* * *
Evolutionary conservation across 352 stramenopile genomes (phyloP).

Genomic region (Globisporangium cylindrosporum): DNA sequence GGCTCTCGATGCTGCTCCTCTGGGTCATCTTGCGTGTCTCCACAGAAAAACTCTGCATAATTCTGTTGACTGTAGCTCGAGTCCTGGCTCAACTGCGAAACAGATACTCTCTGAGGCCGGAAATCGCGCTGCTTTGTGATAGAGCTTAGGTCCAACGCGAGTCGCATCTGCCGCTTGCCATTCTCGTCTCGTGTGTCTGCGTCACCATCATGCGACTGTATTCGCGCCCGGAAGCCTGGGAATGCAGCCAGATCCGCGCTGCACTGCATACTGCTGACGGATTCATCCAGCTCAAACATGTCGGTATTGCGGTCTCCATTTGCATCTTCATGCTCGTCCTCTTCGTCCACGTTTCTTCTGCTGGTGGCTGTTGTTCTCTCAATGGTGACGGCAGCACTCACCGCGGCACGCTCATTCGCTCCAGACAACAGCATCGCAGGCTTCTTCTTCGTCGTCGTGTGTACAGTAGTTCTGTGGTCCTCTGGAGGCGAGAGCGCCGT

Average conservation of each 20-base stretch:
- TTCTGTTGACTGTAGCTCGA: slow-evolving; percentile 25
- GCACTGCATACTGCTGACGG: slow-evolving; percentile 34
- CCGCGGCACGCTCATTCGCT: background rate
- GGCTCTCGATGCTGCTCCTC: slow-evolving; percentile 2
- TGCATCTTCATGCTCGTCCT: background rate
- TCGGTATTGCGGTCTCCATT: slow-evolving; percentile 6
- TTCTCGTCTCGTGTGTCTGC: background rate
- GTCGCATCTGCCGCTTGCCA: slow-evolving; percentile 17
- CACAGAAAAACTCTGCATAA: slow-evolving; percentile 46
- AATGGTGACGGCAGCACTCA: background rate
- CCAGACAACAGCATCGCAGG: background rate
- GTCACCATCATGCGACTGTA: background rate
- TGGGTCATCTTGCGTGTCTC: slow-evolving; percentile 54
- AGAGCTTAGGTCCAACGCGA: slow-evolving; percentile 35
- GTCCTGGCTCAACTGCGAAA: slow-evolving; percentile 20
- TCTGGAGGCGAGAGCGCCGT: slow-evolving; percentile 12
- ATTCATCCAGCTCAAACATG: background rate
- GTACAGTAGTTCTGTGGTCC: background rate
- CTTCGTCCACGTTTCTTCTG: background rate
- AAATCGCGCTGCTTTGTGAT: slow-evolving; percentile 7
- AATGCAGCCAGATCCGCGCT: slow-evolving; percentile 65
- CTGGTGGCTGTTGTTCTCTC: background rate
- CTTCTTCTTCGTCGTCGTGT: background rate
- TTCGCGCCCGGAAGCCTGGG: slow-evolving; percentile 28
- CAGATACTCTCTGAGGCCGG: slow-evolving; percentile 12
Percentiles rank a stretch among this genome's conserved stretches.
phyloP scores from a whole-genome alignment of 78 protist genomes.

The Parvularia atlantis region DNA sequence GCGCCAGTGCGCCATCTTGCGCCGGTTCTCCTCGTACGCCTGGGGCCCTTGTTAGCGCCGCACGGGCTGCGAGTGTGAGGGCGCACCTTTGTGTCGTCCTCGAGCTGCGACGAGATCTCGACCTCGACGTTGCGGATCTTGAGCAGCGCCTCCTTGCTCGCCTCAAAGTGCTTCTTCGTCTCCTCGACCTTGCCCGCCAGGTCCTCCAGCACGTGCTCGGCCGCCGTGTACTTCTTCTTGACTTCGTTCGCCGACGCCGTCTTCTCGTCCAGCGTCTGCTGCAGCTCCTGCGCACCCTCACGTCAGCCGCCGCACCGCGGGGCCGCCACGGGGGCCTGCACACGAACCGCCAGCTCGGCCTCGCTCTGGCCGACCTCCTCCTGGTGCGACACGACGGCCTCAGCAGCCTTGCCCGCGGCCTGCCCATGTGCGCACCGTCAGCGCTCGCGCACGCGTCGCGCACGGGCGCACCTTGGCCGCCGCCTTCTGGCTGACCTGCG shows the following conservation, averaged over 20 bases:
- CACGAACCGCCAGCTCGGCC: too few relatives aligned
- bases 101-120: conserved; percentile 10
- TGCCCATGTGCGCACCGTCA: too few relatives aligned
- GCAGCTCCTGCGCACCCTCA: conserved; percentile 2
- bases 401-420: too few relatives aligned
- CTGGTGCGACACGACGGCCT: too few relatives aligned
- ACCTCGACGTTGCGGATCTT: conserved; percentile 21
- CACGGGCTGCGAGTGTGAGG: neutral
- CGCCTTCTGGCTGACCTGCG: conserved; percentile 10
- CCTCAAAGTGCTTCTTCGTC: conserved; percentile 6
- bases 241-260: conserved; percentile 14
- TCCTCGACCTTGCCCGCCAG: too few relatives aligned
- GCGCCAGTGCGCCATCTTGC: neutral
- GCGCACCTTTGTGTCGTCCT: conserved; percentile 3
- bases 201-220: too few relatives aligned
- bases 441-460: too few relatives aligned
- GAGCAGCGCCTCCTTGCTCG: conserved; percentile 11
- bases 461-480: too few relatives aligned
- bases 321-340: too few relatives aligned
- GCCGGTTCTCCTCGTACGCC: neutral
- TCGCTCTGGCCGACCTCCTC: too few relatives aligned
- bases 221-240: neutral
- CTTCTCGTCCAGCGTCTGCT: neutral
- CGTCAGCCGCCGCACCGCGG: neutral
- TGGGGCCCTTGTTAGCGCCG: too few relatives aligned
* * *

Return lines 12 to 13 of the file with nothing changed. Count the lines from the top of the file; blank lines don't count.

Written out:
- CACAGAAAAACTCTGCATAA: slow-evolving; percentile 46
- AATGGTGACGGCAGCACTCA: background rate